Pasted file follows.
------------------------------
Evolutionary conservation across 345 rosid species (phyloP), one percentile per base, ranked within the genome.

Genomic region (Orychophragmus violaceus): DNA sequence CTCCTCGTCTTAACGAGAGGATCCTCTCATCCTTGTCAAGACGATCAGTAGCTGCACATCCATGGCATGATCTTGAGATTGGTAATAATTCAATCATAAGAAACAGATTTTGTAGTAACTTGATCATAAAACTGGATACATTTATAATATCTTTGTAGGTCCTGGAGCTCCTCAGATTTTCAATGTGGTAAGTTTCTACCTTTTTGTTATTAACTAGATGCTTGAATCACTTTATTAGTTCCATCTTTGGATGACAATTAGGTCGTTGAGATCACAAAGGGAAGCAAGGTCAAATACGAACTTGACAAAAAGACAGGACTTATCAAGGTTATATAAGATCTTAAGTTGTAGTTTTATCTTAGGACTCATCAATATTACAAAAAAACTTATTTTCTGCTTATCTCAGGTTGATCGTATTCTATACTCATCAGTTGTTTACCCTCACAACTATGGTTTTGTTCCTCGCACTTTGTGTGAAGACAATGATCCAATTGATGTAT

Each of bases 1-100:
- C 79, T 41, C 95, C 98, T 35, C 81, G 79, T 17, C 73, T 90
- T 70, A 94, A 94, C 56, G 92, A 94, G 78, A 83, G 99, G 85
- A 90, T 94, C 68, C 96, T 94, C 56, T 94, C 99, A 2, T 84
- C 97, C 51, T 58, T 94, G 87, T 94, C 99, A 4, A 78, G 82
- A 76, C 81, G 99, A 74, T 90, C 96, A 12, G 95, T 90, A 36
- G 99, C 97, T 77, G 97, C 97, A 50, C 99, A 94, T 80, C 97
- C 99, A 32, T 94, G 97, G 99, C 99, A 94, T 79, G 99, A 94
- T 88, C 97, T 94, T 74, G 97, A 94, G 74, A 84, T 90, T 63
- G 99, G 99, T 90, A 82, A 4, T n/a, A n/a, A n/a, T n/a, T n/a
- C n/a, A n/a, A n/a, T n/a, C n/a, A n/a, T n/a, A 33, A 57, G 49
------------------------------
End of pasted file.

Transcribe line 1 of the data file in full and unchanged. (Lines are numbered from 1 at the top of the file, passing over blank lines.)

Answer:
Evolutionary conservation across 345 rosid species (phyloP), one percentile per base, ranked within the genome.